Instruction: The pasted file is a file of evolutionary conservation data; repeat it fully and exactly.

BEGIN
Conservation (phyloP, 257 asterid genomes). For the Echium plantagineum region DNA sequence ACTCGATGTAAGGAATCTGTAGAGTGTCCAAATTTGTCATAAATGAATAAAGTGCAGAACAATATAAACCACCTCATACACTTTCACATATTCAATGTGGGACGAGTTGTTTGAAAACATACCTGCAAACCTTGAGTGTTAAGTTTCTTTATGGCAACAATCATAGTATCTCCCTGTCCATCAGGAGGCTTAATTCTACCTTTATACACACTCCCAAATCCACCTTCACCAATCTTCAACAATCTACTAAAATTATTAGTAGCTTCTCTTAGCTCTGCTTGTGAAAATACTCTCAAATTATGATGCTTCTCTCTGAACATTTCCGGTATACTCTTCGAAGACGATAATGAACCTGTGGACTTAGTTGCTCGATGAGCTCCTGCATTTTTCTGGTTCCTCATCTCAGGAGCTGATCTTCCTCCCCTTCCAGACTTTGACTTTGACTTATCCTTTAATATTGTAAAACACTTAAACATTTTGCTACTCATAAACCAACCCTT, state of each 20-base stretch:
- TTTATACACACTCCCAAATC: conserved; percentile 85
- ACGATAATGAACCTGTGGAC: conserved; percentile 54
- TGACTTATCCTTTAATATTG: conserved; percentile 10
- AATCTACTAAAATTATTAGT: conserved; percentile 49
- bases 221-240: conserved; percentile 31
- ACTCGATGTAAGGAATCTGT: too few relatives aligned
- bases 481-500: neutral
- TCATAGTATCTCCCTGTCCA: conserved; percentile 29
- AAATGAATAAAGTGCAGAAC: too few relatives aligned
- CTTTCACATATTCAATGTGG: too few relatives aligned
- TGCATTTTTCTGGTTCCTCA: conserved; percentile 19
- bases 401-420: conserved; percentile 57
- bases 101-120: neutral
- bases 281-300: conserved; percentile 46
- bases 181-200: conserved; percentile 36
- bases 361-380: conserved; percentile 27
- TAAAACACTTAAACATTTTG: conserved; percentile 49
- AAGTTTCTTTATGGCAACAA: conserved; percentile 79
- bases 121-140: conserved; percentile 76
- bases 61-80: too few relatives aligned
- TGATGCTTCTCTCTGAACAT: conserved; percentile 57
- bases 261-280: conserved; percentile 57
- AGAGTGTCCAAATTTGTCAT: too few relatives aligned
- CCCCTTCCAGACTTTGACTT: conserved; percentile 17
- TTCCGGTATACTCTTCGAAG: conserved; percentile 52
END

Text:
Conservation (phyloP, 257 asterid genomes). For the Echium plantagineum region DNA sequence ACTCGATGTAAGGAATCTGTAGAGTGTCCAAATTTGTCATAAATGAATAAAGTGCAGAACAATATAAACCACCTCATACACTTTCACATATTCAATGTGGGACGAGTTGTTTGAAAACATACCTGCAAACCTTGAGTGTTAAGTTTCTTTATGGCAACAATCATAGTATCTCCCTGTCCATCAGGAGGCTTAATTCTACCTTTATACACACTCCCAAATCCACCTTCACCAATCTTCAACAATCTACTAAAATTATTAGTAGCTTCTCTTAGCTCTGCTTGTGAAAATACTCTCAAATTATGATGCTTCTCTCTGAACATTTCCGGTATACTCTTCGAAGACGATAATGAACCTGTGGACTTAGTTGCTCGATGAGCTCCTGCATTTTTCTGGTTCCTCATCTCAGGAGCTGATCTTCCTCCCCTTCCAGACTTTGACTTTGACTTATCCTTTAATATTGTAAAACACTTAAACATTTTGCTACTCATAAACCAACCCTT, state of each 20-base stretch:
- TTTATACACACTCCCAAATC: conserved; percentile 85
- ACGATAATGAACCTGTGGAC: conserved; percentile 54
- TGACTTATCCTTTAATATTG: conserved; percentile 10
- AATCTACTAAAATTATTAGT: conserved; percentile 49
- bases 221-240: conserved; percentile 31
- ACTCGATGTAAGGAATCTGT: too few relatives aligned
- bases 481-500: neutral
- TCATAGTATCTCCCTGTCCA: conserved; percentile 29
- AAATGAATAAAGTGCAGAAC: too few relatives aligned
- CTTTCACATATTCAATGTGG: too few relatives aligned
- TGCATTTTTCTGGTTCCTCA: conserved; percentile 19
- bases 401-420: conserved; percentile 57
- bases 101-120: neutral
- bases 281-300: conserved; percentile 46
- bases 181-200: conserved; percentile 36
- bases 361-380: conserved; percentile 27
- TAAAACACTTAAACATTTTG: conserved; percentile 49
- AAGTTTCTTTATGGCAACAA: conserved; percentile 79
- bases 121-140: conserved; percentile 76
- bases 61-80: too few relatives aligned
- TGATGCTTCTCTCTGAACAT: conserved; percentile 57
- bases 261-280: conserved; percentile 57
- AGAGTGTCCAAATTTGTCAT: too few relatives aligned
- CCCCTTCCAGACTTTGACTT: conserved; percentile 17
- TTCCGGTATACTCTTCGAAG: conserved; percentile 52